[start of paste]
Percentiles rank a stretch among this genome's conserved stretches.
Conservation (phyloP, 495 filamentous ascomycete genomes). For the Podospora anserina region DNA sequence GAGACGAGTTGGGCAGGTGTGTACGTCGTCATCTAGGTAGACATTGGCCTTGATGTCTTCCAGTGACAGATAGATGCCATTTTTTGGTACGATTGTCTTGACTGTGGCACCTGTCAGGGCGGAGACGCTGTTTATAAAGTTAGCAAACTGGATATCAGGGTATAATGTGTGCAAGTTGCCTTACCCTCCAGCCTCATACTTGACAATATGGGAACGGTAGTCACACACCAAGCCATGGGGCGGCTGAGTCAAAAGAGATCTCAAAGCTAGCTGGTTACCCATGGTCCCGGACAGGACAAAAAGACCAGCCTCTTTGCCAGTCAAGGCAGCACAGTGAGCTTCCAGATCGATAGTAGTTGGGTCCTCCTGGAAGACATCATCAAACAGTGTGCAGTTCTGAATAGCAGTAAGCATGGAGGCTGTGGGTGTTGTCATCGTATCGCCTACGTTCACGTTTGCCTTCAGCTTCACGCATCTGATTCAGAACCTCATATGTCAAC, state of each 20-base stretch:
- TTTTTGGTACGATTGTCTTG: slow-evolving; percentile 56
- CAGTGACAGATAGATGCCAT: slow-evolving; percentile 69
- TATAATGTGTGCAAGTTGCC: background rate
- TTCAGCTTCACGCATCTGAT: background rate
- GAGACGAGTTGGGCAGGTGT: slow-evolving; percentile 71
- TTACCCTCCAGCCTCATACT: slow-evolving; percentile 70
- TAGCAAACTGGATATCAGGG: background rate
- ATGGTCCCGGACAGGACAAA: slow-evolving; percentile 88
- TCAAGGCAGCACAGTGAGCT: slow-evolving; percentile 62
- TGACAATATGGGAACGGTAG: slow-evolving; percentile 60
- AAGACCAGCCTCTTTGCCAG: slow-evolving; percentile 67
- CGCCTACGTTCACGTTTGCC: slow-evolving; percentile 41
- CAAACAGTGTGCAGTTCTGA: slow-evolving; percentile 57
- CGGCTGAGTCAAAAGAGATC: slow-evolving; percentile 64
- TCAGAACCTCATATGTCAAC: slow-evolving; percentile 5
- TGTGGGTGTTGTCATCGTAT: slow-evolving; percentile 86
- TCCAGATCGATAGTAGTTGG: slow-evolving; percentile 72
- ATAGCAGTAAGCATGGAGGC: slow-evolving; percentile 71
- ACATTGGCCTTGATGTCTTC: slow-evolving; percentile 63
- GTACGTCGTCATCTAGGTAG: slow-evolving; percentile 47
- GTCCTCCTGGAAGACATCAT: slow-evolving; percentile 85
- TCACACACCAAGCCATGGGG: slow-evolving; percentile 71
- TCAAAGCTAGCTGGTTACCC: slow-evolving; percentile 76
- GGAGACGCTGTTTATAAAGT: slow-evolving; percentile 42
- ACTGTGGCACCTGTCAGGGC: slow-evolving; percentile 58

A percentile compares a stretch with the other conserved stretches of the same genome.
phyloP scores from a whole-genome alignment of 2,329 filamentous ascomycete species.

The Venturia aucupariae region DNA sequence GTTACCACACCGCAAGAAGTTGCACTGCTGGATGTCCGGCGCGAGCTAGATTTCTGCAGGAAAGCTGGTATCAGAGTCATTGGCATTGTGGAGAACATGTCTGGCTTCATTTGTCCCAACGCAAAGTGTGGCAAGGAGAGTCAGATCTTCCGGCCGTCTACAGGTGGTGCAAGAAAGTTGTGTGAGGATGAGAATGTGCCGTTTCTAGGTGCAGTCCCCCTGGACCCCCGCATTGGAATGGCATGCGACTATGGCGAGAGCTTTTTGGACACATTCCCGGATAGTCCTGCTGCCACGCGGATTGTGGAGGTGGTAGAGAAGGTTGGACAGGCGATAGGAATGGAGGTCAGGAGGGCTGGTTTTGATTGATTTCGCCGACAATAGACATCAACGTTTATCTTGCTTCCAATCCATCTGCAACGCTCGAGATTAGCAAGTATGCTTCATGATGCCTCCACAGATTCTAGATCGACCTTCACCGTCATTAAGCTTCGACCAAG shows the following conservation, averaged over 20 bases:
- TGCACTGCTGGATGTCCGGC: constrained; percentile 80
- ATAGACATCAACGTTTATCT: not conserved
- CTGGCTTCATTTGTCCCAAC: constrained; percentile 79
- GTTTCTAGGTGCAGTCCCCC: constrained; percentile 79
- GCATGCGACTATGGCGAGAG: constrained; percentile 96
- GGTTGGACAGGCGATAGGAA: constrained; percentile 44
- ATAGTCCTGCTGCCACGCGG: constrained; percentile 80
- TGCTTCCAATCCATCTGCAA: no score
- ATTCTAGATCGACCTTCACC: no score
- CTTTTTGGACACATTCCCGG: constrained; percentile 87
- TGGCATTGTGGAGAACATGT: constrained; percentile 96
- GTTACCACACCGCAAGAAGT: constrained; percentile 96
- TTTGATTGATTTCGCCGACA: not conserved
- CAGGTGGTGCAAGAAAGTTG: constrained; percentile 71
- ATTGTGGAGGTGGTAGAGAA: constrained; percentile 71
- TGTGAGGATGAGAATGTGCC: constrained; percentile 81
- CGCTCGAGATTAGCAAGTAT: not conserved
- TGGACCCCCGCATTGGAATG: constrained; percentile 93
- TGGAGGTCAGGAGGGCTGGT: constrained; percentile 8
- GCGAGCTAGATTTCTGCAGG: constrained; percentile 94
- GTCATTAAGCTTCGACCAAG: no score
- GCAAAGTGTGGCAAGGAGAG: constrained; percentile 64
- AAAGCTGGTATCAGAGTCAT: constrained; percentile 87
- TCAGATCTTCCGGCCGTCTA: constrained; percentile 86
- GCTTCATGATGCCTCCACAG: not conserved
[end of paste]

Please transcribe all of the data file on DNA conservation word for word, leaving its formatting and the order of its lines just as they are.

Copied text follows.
Percentiles rank a stretch among this genome's conserved stretches.
Conservation (phyloP, 495 filamentous ascomycete genomes). For the Podospora anserina region DNA sequence GAGACGAGTTGGGCAGGTGTGTACGTCGTCATCTAGGTAGACATTGGCCTTGATGTCTTCCAGTGACAGATAGATGCCATTTTTTGGTACGATTGTCTTGACTGTGGCACCTGTCAGGGCGGAGACGCTGTTTATAAAGTTAGCAAACTGGATATCAGGGTATAATGTGTGCAAGTTGCCTTACCCTCCAGCCTCATACTTGACAATATGGGAACGGTAGTCACACACCAAGCCATGGGGCGGCTGAGTCAAAAGAGATCTCAAAGCTAGCTGGTTACCCATGGTCCCGGACAGGACAAAAAGACCAGCCTCTTTGCCAGTCAAGGCAGCACAGTGAGCTTCCAGATCGATAGTAGTTGGGTCCTCCTGGAAGACATCATCAAACAGTGTGCAGTTCTGAATAGCAGTAAGCATGGAGGCTGTGGGTGTTGTCATCGTATCGCCTACGTTCACGTTTGCCTTCAGCTTCACGCATCTGATTCAGAACCTCATATGTCAAC, state of each 20-base stretch:
- TTTTTGGTACGATTGTCTTG: slow-evolving; percentile 56
- CAGTGACAGATAGATGCCAT: slow-evolving; percentile 69
- TATAATGTGTGCAAGTTGCC: background rate
- TTCAGCTTCACGCATCTGAT: background rate
- GAGACGAGTTGGGCAGGTGT: slow-evolving; percentile 71
- TTACCCTCCAGCCTCATACT: slow-evolving; percentile 70
- TAGCAAACTGGATATCAGGG: background rate
- ATGGTCCCGGACAGGACAAA: slow-evolving; percentile 88
- TCAAGGCAGCACAGTGAGCT: slow-evolving; percentile 62
- TGACAATATGGGAACGGTAG: slow-evolving; percentile 60
- AAGACCAGCCTCTTTGCCAG: slow-evolving; percentile 67
- CGCCTACGTTCACGTTTGCC: slow-evolving; percentile 41
- CAAACAGTGTGCAGTTCTGA: slow-evolving; percentile 57
- CGGCTGAGTCAAAAGAGATC: slow-evolving; percentile 64
- TCAGAACCTCATATGTCAAC: slow-evolving; percentile 5
- TGTGGGTGTTGTCATCGTAT: slow-evolving; percentile 86
- TCCAGATCGATAGTAGTTGG: slow-evolving; percentile 72
- ATAGCAGTAAGCATGGAGGC: slow-evolving; percentile 71
- ACATTGGCCTTGATGTCTTC: slow-evolving; percentile 63
- GTACGTCGTCATCTAGGTAG: slow-evolving; percentile 47
- GTCCTCCTGGAAGACATCAT: slow-evolving; percentile 85
- TCACACACCAAGCCATGGGG: slow-evolving; percentile 71
- TCAAAGCTAGCTGGTTACCC: slow-evolving; percentile 76
- GGAGACGCTGTTTATAAAGT: slow-evolving; percentile 42
- ACTGTGGCACCTGTCAGGGC: slow-evolving; percentile 58

A percentile compares a stretch with the other conserved stretches of the same genome.
phyloP scores from a whole-genome alignment of 2,329 filamentous ascomycete species.

The Venturia aucupariae region DNA sequence GTTACCACACCGCAAGAAGTTGCACTGCTGGATGTCCGGCGCGAGCTAGATTTCTGCAGGAAAGCTGGTATCAGAGTCATTGGCATTGTGGAGAACATGTCTGGCTTCATTTGTCCCAACGCAAAGTGTGGCAAGGAGAGTCAGATCTTCCGGCCGTCTACAGGTGGTGCAAGAAAGTTGTGTGAGGATGAGAATGTGCCGTTTCTAGGTGCAGTCCCCCTGGACCCCCGCATTGGAATGGCATGCGACTATGGCGAGAGCTTTTTGGACACATTCCCGGATAGTCCTGCTGCCACGCGGATTGTGGAGGTGGTAGAGAAGGTTGGACAGGCGATAGGAATGGAGGTCAGGAGGGCTGGTTTTGATTGATTTCGCCGACAATAGACATCAACGTTTATCTTGCTTCCAATCCATCTGCAACGCTCGAGATTAGCAAGTATGCTTCATGATGCCTCCACAGATTCTAGATCGACCTTCACCGTCATTAAGCTTCGACCAAG shows the following conservation, averaged over 20 bases:
- TGCACTGCTGGATGTCCGGC: constrained; percentile 80
- ATAGACATCAACGTTTATCT: not conserved
- CTGGCTTCATTTGTCCCAAC: constrained; percentile 79
- GTTTCTAGGTGCAGTCCCCC: constrained; percentile 79
- GCATGCGACTATGGCGAGAG: constrained; percentile 96
- GGTTGGACAGGCGATAGGAA: constrained; percentile 44
- ATAGTCCTGCTGCCACGCGG: constrained; percentile 80
- TGCTTCCAATCCATCTGCAA: no score
- ATTCTAGATCGACCTTCACC: no score
- CTTTTTGGACACATTCCCGG: constrained; percentile 87
- TGGCATTGTGGAGAACATGT: constrained; percentile 96
- GTTACCACACCGCAAGAAGT: constrained; percentile 96
- TTTGATTGATTTCGCCGACA: not conserved
- CAGGTGGTGCAAGAAAGTTG: constrained; percentile 71
- ATTGTGGAGGTGGTAGAGAA: constrained; percentile 71
- TGTGAGGATGAGAATGTGCC: constrained; percentile 81
- CGCTCGAGATTAGCAAGTAT: not conserved
- TGGACCCCCGCATTGGAATG: constrained; percentile 93
- TGGAGGTCAGGAGGGCTGGT: constrained; percentile 8
- GCGAGCTAGATTTCTGCAGG: constrained; percentile 94
- GTCATTAAGCTTCGACCAAG: no score
- GCAAAGTGTGGCAAGGAGAG: constrained; percentile 64
- AAAGCTGGTATCAGAGTCAT: constrained; percentile 87
- TCAGATCTTCCGGCCGTCTA: constrained; percentile 86
- GCTTCATGATGCCTCCACAG: not conserved